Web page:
Islamic State: Battle of Tripoli is won but hearts and minds are lost

Support for Isis growing as young people turn against Lebanese army

The streets of Tripoli’s souks are lined with glass. Fresh bullet holes form pockets in its historic buildings and the tower of the mosque.

Together with soldiers on every street corner and tanks stationed in position, it is evidence of the four days of fighting which rocked Lebanon’s second-largest city.

The Lebanese army reclaimed the city on Monday. Their opponents were terrorists, said the military, belonging to the al-Qaeda affiliate Jabhat al-Nusra and Isis sleeper cells. An estimated 42 people died in the clashes, including eight soldiers and 22 militants. Over 160 have been arrested and the country’s special forces are chasing suspects. The fight began after the army arrested Ahmad Mikati, who it said was an Isis recruiter. He has since confessed to plans to establish a safe zone for militants.

He also intended to raise the Isis flag, and declare allegiance to its leaders. His arrest lead to militants, primarily a group led by two young men, Osama Omar and Shadi Mawlawi, affiliated with Jabhat al-Nusra, to retaliate against the army. They targeted an army patrol in the souks on Friday.

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Relatives of Lieutenant Nadim Semaan, who was killed during fighting between Lebanese army soldiers and Islamist militants in Tripoli, mourn during a ceremony in Beirut (Reuters)

The army vowed not to retreat “until the elimination of all terrorists”. The capture of the headquarters of Mawlawi and Omar on Monday, and a mosque in Bab al-Tabbaneh in Tripoli, appeared yesterday to have restored order.

Khaled Daher, a local Sunni MP, said the militants were “full of anxiety and energy”. Many young people in Lebanon remain frustrated, he said, that they are not able to go fight in Syria. “This is a normal response of these youths. They are so emotionally involved that supporting Jahbat al-Nusra seems like the only way,” he said.

Other officials have voiced support for the military. But Tripoli residents were less enthusiastic. “Look, this is the work of the Lebanese army,” exclaimed Umm Mohammed as she gestured towards damaged shops. “Why do they attack in the souks? The souks are the economic heart of  the town.”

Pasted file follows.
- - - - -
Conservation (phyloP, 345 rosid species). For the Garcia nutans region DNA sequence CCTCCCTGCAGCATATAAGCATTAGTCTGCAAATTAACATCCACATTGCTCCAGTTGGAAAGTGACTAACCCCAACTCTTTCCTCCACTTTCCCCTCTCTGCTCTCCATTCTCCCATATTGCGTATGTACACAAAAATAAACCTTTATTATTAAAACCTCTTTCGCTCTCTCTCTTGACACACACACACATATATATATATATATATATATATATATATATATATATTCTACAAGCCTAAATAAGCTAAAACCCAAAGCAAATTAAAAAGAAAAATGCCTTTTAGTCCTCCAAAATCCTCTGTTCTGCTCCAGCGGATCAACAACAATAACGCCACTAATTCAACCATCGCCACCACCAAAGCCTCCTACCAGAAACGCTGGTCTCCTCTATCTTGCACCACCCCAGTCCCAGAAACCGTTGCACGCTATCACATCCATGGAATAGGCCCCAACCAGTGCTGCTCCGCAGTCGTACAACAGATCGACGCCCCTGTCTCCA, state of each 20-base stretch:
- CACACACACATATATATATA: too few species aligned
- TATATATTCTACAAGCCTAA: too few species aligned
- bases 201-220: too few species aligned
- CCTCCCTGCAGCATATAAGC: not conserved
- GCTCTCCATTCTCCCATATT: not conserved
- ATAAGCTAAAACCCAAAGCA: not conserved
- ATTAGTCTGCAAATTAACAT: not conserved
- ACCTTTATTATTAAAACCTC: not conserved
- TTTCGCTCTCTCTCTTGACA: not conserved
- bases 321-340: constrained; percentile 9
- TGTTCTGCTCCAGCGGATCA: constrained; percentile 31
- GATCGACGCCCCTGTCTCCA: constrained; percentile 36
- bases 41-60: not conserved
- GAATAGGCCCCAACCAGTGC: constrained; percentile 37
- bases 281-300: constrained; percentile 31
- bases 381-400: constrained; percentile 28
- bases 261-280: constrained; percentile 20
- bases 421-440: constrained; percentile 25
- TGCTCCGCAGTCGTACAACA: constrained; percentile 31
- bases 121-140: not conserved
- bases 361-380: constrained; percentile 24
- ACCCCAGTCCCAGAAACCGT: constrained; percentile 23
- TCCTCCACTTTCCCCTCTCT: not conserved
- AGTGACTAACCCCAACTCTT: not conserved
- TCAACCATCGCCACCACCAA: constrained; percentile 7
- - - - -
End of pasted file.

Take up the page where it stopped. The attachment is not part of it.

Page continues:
Isis and Jabhat al-Nusra flags still fly freely in Tripoli where half of the residents live on less than £3 a day.  Many people accuse the army of applying a double standard: hunting down those who fight with the Syrian rebels, yet freely allowing Hezbollah fighters to cross the border to fight alongside the army of President Bashar al-Assad.

“Hezbollah, they kill people too,” said 50-year-old Abou Ahmed, who supports Jabhat al-Nusra. “They have even killed army soldiers. Why are they not put in jail?”

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Lebanese boys look at a bullet-riddled mural of bearing Islamic texts on a wall in Tripoli's Bab al-Tabbaneh Sunni neighbourhood (Getty)

Younger residents are eager to bear arms for the Islamist groups, even if they no physical contact with them. “We are all Jabhat al-Nusra, we are all Isis,” said Ali, a 24-year-old restaurant worker who has spent the last few days fighting the army and dreams of an Islamic caliphate. “They are the only ones who are defending us,” he added.

The clashes in Tripoli are the second time in three months that Islamist militants have attempted to gain a foothold in Lebanon. In August, the Lebanese army clashed for five days with Jabhat al-Nusra and Isis fighters in the town of Arsal, on the Lebanese-Syrian border. Militants fled into the mountains around the village, taking almost 30 Lebanese soldiers and policemen hostage.

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